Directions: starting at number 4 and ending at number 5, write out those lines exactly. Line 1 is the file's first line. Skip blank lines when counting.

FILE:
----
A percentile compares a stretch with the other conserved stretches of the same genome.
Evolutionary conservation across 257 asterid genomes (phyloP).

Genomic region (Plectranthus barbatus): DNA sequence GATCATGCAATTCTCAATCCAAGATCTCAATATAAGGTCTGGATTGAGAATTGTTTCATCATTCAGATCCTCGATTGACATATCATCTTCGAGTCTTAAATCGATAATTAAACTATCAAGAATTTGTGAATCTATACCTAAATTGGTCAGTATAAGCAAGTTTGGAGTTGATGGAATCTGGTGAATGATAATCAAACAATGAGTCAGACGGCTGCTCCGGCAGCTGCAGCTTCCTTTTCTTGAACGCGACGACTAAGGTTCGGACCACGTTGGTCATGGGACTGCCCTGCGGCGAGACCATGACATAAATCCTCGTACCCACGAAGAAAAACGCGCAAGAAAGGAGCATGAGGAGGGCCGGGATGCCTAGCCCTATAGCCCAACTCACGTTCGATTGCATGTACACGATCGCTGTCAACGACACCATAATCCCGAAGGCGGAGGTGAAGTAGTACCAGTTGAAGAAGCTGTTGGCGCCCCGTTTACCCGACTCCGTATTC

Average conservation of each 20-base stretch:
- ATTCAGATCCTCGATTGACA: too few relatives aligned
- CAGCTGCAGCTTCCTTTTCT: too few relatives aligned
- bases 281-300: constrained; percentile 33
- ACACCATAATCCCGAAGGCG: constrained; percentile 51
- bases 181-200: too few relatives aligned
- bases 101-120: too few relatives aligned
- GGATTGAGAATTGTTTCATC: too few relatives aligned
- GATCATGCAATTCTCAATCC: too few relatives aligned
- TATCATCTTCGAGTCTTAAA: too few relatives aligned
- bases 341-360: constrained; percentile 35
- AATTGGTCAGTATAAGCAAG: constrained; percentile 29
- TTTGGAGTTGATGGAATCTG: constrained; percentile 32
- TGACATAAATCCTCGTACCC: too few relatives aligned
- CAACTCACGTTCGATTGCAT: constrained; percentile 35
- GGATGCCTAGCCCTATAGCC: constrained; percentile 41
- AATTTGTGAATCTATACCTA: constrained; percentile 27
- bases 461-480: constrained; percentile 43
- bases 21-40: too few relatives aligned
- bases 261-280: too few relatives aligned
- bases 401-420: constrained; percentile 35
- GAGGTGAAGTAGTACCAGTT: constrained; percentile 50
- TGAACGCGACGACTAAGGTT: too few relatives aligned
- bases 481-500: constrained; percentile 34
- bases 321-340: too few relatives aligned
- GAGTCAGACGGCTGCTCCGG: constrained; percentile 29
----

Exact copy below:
Average conservation of each 20-base stretch:
- ATTCAGATCCTCGATTGACA: too few relatives aligned